Delaying going out of business gives you way more chances at product / market fit than any other strategy I know of. And if your ultimate strategy is a small sale of the business that recovers investment and puts some cash in your pocket - having more time to make this work makes a lot of sense.
Plus think of it this way - it’s order-of-magnitude easier to convince a company to buy you when they know that they are buying something that isn’t draining cash than if you have to say, “pay $10 million for my company and …. oh, yeah … we’re going to lose another $5 million over the next 2 years.”
Ring the freaking cash register.
Wait, a second, Suster. You’re full of shit!
My VC told me that if we monetize too early we will scare away our nascent marketplace and not grow as fast. We all know it’s “winner take most” and if that’s not me - what am I doing this for?
Fair point. If your goal is to be the next Instagram or bust that’s a great strategy. And revisit my point about whether you are the archetypal founder who will get tons of money thrust upon you. If that’s you, you can ignore my advice. Your VC is right. Sincerely.
For all others please know that your VC has a vested interest in your trying to go big or go home. They need outsized returns in the shortest period of time possible. They do OK when you take big risks, make huge progress but run out of financial options. They acquire more ownership that way.
They are not rooting for you to fail - please don’t misunderstand me on that. They would prefer you always move up-and-to-the-right. I’m just saying that great progress with no revenue and you needing more money isn’t always at odds with a VC’s interest. Sorry to give away the game.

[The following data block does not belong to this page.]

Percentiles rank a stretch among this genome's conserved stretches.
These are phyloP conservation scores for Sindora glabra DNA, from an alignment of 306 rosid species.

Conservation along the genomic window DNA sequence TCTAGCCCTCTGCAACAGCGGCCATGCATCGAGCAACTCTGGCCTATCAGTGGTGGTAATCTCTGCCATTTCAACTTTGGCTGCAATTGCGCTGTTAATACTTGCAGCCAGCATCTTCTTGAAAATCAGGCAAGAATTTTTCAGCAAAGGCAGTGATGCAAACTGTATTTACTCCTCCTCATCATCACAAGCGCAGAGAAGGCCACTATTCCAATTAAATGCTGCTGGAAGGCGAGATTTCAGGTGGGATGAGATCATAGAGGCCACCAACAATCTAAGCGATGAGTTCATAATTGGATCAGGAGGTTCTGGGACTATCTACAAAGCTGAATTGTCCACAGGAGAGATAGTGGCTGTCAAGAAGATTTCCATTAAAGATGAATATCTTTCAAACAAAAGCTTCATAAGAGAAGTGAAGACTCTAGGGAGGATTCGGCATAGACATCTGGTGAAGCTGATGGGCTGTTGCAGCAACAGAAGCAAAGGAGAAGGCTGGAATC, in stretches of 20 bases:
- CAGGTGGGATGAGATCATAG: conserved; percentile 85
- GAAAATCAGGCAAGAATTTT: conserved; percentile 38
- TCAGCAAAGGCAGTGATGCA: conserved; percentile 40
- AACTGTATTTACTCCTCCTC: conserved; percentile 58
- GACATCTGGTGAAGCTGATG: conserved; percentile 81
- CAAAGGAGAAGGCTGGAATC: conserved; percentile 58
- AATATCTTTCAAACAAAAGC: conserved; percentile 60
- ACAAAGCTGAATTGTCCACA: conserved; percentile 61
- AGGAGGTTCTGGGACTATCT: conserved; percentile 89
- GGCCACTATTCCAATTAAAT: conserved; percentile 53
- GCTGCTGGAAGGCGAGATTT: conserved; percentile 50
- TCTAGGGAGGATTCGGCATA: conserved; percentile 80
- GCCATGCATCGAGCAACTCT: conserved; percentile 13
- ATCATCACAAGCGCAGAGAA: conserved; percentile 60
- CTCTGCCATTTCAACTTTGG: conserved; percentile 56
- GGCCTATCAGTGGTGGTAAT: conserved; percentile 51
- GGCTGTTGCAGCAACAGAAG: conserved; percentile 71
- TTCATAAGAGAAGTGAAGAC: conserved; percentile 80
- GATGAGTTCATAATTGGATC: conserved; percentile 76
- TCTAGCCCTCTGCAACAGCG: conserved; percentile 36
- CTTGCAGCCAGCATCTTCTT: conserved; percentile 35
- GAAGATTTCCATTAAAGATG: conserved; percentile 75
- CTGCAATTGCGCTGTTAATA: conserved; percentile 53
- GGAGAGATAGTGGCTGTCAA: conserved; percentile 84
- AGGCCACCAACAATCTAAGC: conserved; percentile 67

I have this conversation all the time. I tell the founders I work with,
“Listen, our incentives aren’t always 100% aligned. I want you to do what’s right for the business and for you.
In this situation I think we should be increasing burn rate and not immediately focusing on revenue [I do sometimes believe this]
But know that unless we do gain the traction we hope for it may make it harder to price the next round as a big up round.
There is always the safer strategy of going slower and charging. If we do that and you lower your burn rate then you’ll have more time to prove things out before we fund raise.
The choice is yours.
In your market conditions knowing what I know I would tend to go for it. But I’ll support you either way.”
Many times I say the opposite
“It has been a while that we’ve been trying to get the viral coefficient up but we haven’t seen progress. Our engagement figures look good but they’re not as strong as some companies, which might make it hard to raise money.
If you started to bring in some ad revenue or some data revenue we could lower our burn and have longer to search for options.
If I have to call our co-investors to ask for $4 million more it will be a tough conversation. If that narrows to $1.5 million between 3 of us it’s a no brainer.
If I were you … I’d ring the freaking cash register.”
I’ve said this so many times I’m sure many founders are smiling thinking I’m talking about them when I’m really talking about you. You. The market.
What about M&A?
Yeah, I know. I know. Same thing.
If a buyer sees meteoric user numbers rising with no monetization you can apply a “theoretical” ARPU (average revenue per user) without having to prove it. Once you roll out your ad product, your subscription service, your paid version - whatever - and it delivers a real number you’re done with theoretical valuations.
Again, all true. Especially in the world of hyped-up, over-valued, I’m-buying-you-in-a-bullish-market M&A.
Many times hyped companies don’t reach the finish line unscathed - especially when there isclimate change.
I’m not saying don’t try to pull an Instagram. Ok, I am. Don’t try to pull an Instagram.
Ring the freaking cash register.